Black swan events. They are unprecedented, unpredictable, devastating, and typically global in their impact. For example, the dot-com crash of the late 1990s. The terrorist attacks on September 11, 2001. The collapse of the housing market in the late 2000s. The COVID-19 pandemic. Events like these have a long-lasting impact on the business environment and the economy. Just consider what the most recent pandemic did to the global supply chain. Here’s the question to ask yourself. Do you have the right salespeople in place on your team who can use more than one sales strategy to deftly navigate the environment left behind by these events? Are they employing a read offense mindset and situational selling to overcome these challenges and reach their goals?
What is a Read Offense Mindset?
In football, there is a play called the read option or read offense where the offensive line moves in one direction and blocks while the quarterback follows behind holding onto the ball, makes a read of the current situation, and then makes a split-second decision to either pass the ball to their running back or run the ball back themselves. They choose the option that is most likely to succeed given the situation at that moment.
This process of rapid decision making after reading the environment is not confined to football. There are always situations in every sport, from basketball to hockey, from boxing to track and field, where the athlete makes a decision about a play based on the read of the situation and the conditions they are currently facing.
You can also find this read offense mindset outside of the sports world. Consider the medical profession. Think about a routine surgery, such as a hernia repair. These types of surgeries are so common they are routine. And yet, every patient is different. Every surgery is a new situation. Every moment in the surgery room is a possibility where something can veer off the planned course and must be corrected. Surgeons go into work expecting the routine but prepared for anything. And they must always read the situation so they can address any changes quickly.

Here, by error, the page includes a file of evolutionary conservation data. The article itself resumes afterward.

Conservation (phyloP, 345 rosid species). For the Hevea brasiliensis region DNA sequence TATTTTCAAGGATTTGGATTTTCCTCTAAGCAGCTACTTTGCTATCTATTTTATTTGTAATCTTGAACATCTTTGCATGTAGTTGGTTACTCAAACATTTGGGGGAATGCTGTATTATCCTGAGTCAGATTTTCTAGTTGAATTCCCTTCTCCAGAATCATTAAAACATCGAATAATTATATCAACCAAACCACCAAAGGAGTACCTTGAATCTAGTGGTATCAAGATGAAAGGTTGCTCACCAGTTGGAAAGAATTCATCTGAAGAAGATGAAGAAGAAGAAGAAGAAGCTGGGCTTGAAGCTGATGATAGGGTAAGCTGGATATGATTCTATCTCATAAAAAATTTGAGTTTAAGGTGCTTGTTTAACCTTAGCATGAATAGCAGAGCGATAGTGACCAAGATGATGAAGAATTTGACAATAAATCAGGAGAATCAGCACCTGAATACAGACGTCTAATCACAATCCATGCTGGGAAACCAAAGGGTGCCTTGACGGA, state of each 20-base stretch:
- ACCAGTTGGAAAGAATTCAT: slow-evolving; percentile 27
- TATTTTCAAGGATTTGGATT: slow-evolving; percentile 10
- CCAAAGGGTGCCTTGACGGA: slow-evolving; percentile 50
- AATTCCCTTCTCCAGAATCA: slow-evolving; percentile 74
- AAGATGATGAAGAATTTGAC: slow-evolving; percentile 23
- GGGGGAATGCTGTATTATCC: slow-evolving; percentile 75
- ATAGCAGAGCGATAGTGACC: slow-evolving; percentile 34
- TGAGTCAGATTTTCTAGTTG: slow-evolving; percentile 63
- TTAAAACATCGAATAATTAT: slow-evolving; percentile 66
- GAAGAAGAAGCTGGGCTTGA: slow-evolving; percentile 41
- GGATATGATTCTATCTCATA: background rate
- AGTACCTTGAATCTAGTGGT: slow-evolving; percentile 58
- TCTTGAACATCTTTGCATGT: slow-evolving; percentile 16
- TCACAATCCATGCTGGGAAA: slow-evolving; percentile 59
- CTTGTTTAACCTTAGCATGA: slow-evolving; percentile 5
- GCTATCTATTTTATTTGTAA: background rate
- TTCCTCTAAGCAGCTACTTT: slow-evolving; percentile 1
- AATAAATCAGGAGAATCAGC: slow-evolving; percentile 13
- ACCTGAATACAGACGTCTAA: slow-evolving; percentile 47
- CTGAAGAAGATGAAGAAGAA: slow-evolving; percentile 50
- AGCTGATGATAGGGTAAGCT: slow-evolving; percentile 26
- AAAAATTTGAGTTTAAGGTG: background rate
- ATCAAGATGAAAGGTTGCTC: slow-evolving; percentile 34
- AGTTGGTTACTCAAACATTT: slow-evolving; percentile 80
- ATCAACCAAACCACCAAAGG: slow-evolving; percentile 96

So what does this look like for the sales professional?
Identifying the Conditions for the Read Offense Mindset
During the beginning of the pandemic, we had the opportunity to speak with several leaders in different industries. And in those conversations, the predominant word that kept coming up for them was uncertainty. These sales leaders were also commenting that the landscape had changed, probably permanently. Some leaders were wondering if they had the right people to sell through the crisis. Others were hearing their clients were planning for the unknown.
One thing we knew for sure, the business landscape had changed, and we were going to have to sell in a different fashion from before.
The Future Sales Landscape and its Impact on Your Sales Strategy
Here’s what we observed after the most recent black swan event. We think these will be major marketplace obstacles going forward:
- clients will want to re-negotiate agreements